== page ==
(Hint: It’s Not Money)
By Lori McNeill
Are employees at your organization disengaged? Do you find it challenging to get buy-in regarding initiatives or tasks that are critical to your success? Maybe you need to re-think your approach …
Employees Crave Autonomy
As adolescents, we were told what to do on a regular basis: what time to get up, what time to go to bed, what to wear, what to eat, and on and on. That approach is not necessarily motivating for kids, but it is necessary to teach them discipline and routine, and is necessary for their health and safety.
As adults, most of us have figured out how to match our clothes appropriately and not embarrass ourselves when we leave the house. We manage to feed ourselves and satisfy our hunger. Somehow we get through our day-to-day activities without someone telling us what, when, and how to do everything.
So, if adults manage to function on their own in the real world, why do we think they need to be told what, when, and how at work on a daily basis? Do leaders think employees revert back to an adolescent state of mind at the workplace so it is necessary to monitor their every movement? A controlling approach is not motivating to employees either, and it is really not necessary.
Give Them What They Want
Resist the Need to Micro Manage
I recently listened to a podcast on NPR, which stated that “micro-managing” is the number one complaint employees have regarding their managers. Most of us have experienced this phenomenon.
In fact, one manager I had early in my career comes to mind. The company I was working for had a policy regarding Summer Hours, allowing employees to work longer hours Monday through Thursday so they could leave at 2 p.m. on Fridays during the summer months to beat the terrible traffic in the Northeast. Employees loved this policy. They would eagerly work the longer hours during the week so the Friday commute was bearable.
Unfortunately, my manager didn’t value the program. She always wanted to be the star in the department, so she would walk the halls to make sure her direct reports were still there on Fridays after 2 p.m. Her controlling attitude did not sit well with her employees, but they feared repercussions if they left. It did not make them more productive, but instead did the opposite as they begrudgingly sat at their desks, checking sports scores and the news until the manager finally left and they were free to go as well.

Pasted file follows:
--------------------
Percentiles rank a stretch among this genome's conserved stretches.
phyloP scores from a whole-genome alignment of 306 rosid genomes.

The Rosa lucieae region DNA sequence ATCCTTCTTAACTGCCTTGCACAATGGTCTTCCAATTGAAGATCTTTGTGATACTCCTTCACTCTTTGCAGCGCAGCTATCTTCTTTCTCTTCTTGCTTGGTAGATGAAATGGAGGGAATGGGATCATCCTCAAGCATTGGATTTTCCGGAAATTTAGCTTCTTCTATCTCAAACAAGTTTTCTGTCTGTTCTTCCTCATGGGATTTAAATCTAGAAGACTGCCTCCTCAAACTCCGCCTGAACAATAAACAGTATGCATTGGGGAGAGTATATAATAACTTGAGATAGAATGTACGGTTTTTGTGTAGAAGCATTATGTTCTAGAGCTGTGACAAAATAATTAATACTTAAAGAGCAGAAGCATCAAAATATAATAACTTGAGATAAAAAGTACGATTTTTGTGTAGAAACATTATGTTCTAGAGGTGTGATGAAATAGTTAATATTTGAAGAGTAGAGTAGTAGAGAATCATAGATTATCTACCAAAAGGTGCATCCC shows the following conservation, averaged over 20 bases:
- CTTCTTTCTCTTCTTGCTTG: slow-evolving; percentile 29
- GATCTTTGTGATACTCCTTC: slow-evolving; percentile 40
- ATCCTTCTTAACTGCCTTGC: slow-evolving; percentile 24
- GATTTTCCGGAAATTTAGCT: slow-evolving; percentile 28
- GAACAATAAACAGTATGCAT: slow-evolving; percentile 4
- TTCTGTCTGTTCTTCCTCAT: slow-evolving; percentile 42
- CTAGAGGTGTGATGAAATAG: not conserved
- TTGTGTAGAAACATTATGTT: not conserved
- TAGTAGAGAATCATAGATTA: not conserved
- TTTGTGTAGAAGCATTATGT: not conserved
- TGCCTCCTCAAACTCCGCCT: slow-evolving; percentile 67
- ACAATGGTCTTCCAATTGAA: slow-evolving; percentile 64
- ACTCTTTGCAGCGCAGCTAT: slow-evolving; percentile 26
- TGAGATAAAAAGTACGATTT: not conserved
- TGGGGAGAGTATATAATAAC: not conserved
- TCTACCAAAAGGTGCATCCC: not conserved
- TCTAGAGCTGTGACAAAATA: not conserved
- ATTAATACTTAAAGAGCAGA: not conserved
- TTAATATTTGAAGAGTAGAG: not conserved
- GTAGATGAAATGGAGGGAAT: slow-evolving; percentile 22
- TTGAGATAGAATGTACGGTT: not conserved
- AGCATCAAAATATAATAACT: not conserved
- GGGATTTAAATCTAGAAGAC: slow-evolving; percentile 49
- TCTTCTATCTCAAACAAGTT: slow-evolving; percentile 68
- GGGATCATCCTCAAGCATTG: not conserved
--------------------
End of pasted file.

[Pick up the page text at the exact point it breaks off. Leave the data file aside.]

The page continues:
It wasn’t isolated to Summer Hours. She took the same controlling approach regarding every initiative she gave to her staff. As you can imagine, moral in that department was at rock bottom.
Give them Freedom
For reasons of compliance, safety and consistency, it is important to have standard operating procedures in place. However, there are probably lots of opportunities to give your direct reports freedom to make decisions on their own.
The next time you have core values that are big initiatives from headquarters, ask them how it applies to their department and their work. Then ask how they can create their own ways to implement the values. The next time a business problem, sales target, or client issue arises, ask them to give you a handful of ways they can problem solve.
It is critical to explain the WHY to employees, but give them some flexibility and freedom to figure out the HOW. They will be more engaged and vested in the outcome if they have a say in how it gets done instead of being told and controlled.
If you want to chat with Lori about inspiring autonomy in your employees, email her at firstname.lastname@example.org.